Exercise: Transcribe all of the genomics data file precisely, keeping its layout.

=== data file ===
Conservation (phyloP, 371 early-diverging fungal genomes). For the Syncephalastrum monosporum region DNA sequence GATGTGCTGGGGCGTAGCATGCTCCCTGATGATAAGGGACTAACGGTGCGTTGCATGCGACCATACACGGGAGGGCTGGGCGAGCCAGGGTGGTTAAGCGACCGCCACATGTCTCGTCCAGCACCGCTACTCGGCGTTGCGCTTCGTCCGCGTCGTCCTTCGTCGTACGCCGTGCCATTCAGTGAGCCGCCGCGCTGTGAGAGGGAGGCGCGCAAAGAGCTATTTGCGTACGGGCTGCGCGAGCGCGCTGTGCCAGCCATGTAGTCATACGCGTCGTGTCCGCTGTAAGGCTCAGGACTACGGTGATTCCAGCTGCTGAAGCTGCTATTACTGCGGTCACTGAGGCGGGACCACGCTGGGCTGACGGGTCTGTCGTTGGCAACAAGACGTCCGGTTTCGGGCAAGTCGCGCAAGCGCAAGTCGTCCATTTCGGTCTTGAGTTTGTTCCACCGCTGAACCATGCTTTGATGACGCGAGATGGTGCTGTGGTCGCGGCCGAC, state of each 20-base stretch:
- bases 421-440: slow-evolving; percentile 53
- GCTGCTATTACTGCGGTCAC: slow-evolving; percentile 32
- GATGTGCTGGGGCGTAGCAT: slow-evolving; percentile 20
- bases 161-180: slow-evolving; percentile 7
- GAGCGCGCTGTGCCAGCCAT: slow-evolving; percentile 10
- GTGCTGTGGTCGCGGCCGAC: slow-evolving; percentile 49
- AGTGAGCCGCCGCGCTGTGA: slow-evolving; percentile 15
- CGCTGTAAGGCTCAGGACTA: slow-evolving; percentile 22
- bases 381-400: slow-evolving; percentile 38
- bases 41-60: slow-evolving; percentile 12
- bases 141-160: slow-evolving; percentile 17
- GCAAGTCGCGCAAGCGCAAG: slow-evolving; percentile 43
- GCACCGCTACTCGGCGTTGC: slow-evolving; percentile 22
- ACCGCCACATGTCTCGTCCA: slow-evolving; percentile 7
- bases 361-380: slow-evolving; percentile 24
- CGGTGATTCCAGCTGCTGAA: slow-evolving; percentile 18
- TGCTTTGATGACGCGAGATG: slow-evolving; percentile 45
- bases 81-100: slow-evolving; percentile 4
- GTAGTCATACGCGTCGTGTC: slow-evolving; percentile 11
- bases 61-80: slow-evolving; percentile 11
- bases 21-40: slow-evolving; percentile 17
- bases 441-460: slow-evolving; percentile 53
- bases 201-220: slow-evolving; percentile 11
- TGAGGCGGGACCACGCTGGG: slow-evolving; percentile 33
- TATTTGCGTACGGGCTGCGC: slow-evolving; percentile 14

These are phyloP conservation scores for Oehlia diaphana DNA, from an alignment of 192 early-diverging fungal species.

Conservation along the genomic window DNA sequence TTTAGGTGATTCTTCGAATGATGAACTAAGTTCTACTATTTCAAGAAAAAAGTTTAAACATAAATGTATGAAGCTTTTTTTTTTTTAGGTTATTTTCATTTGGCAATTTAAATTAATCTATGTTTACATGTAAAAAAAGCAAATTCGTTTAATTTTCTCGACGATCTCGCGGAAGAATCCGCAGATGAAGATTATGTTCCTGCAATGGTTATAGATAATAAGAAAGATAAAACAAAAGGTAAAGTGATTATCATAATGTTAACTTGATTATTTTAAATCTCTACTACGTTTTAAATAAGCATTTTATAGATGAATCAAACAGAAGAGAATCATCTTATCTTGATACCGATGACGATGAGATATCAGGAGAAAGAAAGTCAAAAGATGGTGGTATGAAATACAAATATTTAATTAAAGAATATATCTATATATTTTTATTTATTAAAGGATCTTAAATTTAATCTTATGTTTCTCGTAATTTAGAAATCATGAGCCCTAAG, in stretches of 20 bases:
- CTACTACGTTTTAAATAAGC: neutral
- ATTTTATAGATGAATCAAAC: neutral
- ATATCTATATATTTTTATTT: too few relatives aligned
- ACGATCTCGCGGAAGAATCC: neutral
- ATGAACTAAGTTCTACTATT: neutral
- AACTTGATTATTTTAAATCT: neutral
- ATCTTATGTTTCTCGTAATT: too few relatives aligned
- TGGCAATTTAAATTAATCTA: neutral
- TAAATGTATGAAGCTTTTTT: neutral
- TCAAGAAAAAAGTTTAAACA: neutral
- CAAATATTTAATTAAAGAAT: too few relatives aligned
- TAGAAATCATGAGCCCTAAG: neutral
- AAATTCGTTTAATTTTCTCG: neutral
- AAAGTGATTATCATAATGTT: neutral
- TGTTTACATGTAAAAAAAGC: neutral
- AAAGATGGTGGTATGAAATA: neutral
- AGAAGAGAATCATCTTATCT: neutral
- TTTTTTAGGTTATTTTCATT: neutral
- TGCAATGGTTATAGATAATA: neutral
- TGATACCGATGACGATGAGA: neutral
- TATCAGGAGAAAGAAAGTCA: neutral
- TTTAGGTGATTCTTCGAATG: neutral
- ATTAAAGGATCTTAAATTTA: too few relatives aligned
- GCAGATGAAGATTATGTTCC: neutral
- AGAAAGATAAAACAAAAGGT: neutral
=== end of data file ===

Conservation (phyloP, 371 early-diverging fungal genomes). For the Syncephalastrum monosporum region DNA sequence GATGTGCTGGGGCGTAGCATGCTCCCTGATGATAAGGGACTAACGGTGCGTTGCATGCGACCATACACGGGAGGGCTGGGCGAGCCAGGGTGGTTAAGCGACCGCCACATGTCTCGTCCAGCACCGCTACTCGGCGTTGCGCTTCGTCCGCGTCGTCCTTCGTCGTACGCCGTGCCATTCAGTGAGCCGCCGCGCTGTGAGAGGGAGGCGCGCAAAGAGCTATTTGCGTACGGGCTGCGCGAGCGCGCTGTGCCAGCCATGTAGTCATACGCGTCGTGTCCGCTGTAAGGCTCAGGACTACGGTGATTCCAGCTGCTGAAGCTGCTATTACTGCGGTCACTGAGGCGGGACCACGCTGGGCTGACGGGTCTGTCGTTGGCAACAAGACGTCCGGTTTCGGGCAAGTCGCGCAAGCGCAAGTCGTCCATTTCGGTCTTGAGTTTGTTCCACCGCTGAACCATGCTTTGATGACGCGAGATGGTGCTGTGGTCGCGGCCGAC, state of each 20-base stretch:
- bases 421-440: slow-evolving; percentile 53
- GCTGCTATTACTGCGGTCAC: slow-evolving; percentile 32
- GATGTGCTGGGGCGTAGCAT: slow-evolving; percentile 20
- bases 161-180: slow-evolving; percentile 7
- GAGCGCGCTGTGCCAGCCAT: slow-evolving; percentile 10
- GTGCTGTGGTCGCGGCCGAC: slow-evolving; percentile 49
- AGTGAGCCGCCGCGCTGTGA: slow-evolving; percentile 15
- CGCTGTAAGGCTCAGGACTA: slow-evolving; percentile 22
- bases 381-400: slow-evolving; percentile 38
- bases 41-60: slow-evolving; percentile 12
- bases 141-160: slow-evolving; percentile 17
- GCAAGTCGCGCAAGCGCAAG: slow-evolving; percentile 43
- GCACCGCTACTCGGCGTTGC: slow-evolving; percentile 22
- ACCGCCACATGTCTCGTCCA: slow-evolving; percentile 7
- bases 361-380: slow-evolving; percentile 24
- CGGTGATTCCAGCTGCTGAA: slow-evolving; percentile 18
- TGCTTTGATGACGCGAGATG: slow-evolving; percentile 45
- bases 81-100: slow-evolving; percentile 4
- GTAGTCATACGCGTCGTGTC: slow-evolving; percentile 11
- bases 61-80: slow-evolving; percentile 11
- bases 21-40: slow-evolving; percentile 17
- bases 441-460: slow-evolving; percentile 53
- bases 201-220: slow-evolving; percentile 11
- TGAGGCGGGACCACGCTGGG: slow-evolving; percentile 33
- TATTTGCGTACGGGCTGCGC: slow-evolving; percentile 14

These are phyloP conservation scores for Oehlia diaphana DNA, from an alignment of 192 early-diverging fungal species.

Conservation along the genomic window DNA sequence TTTAGGTGATTCTTCGAATGATGAACTAAGTTCTACTATTTCAAGAAAAAAGTTTAAACATAAATGTATGAAGCTTTTTTTTTTTTAGGTTATTTTCATTTGGCAATTTAAATTAATCTATGTTTACATGTAAAAAAAGCAAATTCGTTTAATTTTCTCGACGATCTCGCGGAAGAATCCGCAGATGAAGATTATGTTCCTGCAATGGTTATAGATAATAAGAAAGATAAAACAAAAGGTAAAGTGATTATCATAATGTTAACTTGATTATTTTAAATCTCTACTACGTTTTAAATAAGCATTTTATAGATGAATCAAACAGAAGAGAATCATCTTATCTTGATACCGATGACGATGAGATATCAGGAGAAAGAAAGTCAAAAGATGGTGGTATGAAATACAAATATTTAATTAAAGAATATATCTATATATTTTTATTTATTAAAGGATCTTAAATTTAATCTTATGTTTCTCGTAATTTAGAAATCATGAGCCCTAAG, in stretches of 20 bases:
- CTACTACGTTTTAAATAAGC: neutral
- ATTTTATAGATGAATCAAAC: neutral
- ATATCTATATATTTTTATTT: too few relatives aligned
- ACGATCTCGCGGAAGAATCC: neutral
- ATGAACTAAGTTCTACTATT: neutral
- AACTTGATTATTTTAAATCT: neutral
- ATCTTATGTTTCTCGTAATT: too few relatives aligned
- TGGCAATTTAAATTAATCTA: neutral
- TAAATGTATGAAGCTTTTTT: neutral
- TCAAGAAAAAAGTTTAAACA: neutral
- CAAATATTTAATTAAAGAAT: too few relatives aligned
- TAGAAATCATGAGCCCTAAG: neutral
- AAATTCGTTTAATTTTCTCG: neutral
- AAAGTGATTATCATAATGTT: neutral
- TGTTTACATGTAAAAAAAGC: neutral
- AAAGATGGTGGTATGAAATA: neutral
- AGAAGAGAATCATCTTATCT: neutral
- TTTTTTAGGTTATTTTCATT: neutral
- TGCAATGGTTATAGATAATA: neutral
- TGATACCGATGACGATGAGA: neutral
- TATCAGGAGAAAGAAAGTCA: neutral
- TTTAGGTGATTCTTCGAATG: neutral
- ATTAAAGGATCTTAAATTTA: too few relatives aligned
- GCAGATGAAGATTATGTTCC: neutral
- AGAAAGATAAAACAAAAGGT: neutral